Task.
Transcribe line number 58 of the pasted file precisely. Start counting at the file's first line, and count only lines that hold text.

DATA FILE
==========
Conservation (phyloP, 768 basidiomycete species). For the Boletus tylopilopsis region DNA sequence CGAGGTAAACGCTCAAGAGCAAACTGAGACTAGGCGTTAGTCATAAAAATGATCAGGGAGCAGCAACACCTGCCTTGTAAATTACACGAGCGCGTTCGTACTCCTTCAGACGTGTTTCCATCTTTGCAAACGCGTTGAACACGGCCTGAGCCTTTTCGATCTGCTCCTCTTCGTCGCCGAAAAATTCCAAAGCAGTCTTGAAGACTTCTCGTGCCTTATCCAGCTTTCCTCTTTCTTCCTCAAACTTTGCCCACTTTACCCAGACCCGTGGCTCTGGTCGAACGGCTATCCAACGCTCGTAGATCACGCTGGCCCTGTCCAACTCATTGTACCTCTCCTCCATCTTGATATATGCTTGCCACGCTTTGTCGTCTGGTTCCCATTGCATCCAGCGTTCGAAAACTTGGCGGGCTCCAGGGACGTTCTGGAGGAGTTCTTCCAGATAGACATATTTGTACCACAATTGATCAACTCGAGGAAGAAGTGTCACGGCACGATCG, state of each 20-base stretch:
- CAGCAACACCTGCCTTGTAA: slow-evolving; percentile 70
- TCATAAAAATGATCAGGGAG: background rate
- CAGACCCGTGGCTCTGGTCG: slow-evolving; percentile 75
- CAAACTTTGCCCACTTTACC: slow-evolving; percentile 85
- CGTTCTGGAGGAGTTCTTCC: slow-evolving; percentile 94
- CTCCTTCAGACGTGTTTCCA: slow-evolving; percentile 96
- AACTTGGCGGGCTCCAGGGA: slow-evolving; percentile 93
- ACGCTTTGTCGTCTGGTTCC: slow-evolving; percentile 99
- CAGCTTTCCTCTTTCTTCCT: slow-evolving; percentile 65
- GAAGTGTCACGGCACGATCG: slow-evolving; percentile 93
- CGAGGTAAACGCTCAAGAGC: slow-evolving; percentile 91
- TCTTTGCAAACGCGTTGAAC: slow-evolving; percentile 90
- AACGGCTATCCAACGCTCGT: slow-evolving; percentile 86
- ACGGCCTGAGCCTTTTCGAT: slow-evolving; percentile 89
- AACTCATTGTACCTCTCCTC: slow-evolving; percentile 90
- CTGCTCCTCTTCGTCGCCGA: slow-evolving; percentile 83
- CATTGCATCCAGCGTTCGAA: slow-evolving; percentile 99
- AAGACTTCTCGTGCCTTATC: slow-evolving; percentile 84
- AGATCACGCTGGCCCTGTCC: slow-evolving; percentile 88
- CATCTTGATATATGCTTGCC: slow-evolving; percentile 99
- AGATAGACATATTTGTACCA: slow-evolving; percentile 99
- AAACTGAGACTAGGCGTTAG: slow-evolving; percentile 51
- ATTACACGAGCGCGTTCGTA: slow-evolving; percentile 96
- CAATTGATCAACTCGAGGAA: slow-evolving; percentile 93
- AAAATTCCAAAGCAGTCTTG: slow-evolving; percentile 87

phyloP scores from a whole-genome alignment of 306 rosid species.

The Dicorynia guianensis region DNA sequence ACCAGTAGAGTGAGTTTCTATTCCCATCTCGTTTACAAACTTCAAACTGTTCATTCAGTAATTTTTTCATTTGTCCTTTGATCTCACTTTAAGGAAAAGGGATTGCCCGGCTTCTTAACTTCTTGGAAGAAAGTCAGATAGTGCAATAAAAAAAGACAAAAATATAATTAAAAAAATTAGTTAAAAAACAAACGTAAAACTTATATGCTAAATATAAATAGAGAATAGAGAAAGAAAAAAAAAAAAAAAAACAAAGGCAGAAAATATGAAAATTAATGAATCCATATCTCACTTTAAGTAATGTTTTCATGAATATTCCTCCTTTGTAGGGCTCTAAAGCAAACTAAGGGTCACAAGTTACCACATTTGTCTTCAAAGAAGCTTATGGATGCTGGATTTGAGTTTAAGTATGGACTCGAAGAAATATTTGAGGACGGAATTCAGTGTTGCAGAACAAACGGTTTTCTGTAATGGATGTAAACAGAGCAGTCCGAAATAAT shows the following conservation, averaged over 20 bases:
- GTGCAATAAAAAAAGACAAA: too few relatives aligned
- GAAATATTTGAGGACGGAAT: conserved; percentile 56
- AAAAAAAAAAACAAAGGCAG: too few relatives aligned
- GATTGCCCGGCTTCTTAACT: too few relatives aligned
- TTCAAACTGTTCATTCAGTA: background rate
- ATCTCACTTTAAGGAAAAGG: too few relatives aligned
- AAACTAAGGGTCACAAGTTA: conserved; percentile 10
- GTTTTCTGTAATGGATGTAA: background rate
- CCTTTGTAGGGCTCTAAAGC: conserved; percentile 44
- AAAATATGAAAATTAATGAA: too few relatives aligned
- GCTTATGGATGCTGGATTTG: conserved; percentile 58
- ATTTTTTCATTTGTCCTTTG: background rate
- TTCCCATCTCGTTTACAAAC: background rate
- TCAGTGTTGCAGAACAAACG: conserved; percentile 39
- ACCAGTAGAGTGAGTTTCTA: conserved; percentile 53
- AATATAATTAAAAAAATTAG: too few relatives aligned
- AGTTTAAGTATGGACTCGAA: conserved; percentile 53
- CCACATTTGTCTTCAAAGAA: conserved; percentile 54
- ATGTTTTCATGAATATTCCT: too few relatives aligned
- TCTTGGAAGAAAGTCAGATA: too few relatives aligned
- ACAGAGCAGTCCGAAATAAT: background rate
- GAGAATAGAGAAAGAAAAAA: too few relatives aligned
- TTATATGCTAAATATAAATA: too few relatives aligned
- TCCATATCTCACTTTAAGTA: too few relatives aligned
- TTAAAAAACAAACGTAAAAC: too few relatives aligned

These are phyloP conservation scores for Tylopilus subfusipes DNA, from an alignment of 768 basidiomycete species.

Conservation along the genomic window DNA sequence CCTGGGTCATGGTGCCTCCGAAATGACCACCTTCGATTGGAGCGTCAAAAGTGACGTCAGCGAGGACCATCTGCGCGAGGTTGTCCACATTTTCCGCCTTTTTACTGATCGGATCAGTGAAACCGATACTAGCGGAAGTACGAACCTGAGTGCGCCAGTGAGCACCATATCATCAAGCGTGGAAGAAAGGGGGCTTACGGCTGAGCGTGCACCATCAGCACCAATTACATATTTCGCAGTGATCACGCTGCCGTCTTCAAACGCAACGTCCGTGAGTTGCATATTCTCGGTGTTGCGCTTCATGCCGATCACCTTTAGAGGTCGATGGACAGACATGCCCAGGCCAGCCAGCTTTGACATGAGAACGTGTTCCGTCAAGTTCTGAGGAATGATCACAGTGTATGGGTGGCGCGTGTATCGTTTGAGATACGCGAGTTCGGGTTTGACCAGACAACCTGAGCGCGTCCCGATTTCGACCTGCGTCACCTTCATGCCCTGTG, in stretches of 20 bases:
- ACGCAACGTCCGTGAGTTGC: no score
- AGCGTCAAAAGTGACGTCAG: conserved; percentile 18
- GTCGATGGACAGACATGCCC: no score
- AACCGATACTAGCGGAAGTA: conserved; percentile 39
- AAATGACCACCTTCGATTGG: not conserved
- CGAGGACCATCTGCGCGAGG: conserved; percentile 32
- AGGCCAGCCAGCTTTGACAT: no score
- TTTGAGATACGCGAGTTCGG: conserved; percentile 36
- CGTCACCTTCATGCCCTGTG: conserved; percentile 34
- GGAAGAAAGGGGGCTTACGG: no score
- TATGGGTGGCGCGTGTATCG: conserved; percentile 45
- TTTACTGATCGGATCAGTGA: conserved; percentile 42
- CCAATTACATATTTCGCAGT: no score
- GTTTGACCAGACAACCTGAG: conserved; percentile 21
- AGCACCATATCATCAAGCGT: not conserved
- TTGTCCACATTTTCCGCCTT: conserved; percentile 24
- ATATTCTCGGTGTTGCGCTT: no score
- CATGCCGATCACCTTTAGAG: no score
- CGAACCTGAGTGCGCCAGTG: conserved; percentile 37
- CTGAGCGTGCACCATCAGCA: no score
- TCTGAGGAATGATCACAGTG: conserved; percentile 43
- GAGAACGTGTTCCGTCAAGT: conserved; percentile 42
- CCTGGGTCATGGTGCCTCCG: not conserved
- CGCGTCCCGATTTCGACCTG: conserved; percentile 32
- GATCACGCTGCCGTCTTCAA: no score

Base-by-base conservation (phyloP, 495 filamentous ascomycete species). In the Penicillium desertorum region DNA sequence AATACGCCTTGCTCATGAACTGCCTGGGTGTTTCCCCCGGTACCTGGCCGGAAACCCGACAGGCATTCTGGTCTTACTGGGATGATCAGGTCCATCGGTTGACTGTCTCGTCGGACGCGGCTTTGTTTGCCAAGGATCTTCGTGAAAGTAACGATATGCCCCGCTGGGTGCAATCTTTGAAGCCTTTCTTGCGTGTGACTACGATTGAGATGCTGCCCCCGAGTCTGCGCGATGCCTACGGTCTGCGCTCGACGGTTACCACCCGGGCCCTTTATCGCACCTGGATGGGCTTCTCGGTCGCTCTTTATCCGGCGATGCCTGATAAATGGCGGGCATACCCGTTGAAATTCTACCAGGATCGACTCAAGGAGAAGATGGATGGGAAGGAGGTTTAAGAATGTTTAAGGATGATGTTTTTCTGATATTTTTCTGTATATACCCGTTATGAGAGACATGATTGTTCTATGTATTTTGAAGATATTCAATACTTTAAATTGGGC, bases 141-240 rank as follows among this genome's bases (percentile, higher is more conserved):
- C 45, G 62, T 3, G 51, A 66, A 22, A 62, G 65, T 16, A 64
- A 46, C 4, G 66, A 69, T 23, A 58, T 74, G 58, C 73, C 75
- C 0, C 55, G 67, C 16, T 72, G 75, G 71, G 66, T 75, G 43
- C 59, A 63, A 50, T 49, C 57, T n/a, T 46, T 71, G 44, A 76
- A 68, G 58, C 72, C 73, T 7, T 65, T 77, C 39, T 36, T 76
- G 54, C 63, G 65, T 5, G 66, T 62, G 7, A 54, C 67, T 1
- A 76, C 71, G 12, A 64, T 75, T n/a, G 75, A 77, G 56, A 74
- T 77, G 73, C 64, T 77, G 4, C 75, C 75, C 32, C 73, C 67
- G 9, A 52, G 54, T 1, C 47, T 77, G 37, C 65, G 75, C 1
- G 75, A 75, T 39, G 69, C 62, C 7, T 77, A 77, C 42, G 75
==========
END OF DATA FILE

- GTCGATGGACAGACATGCCC: no score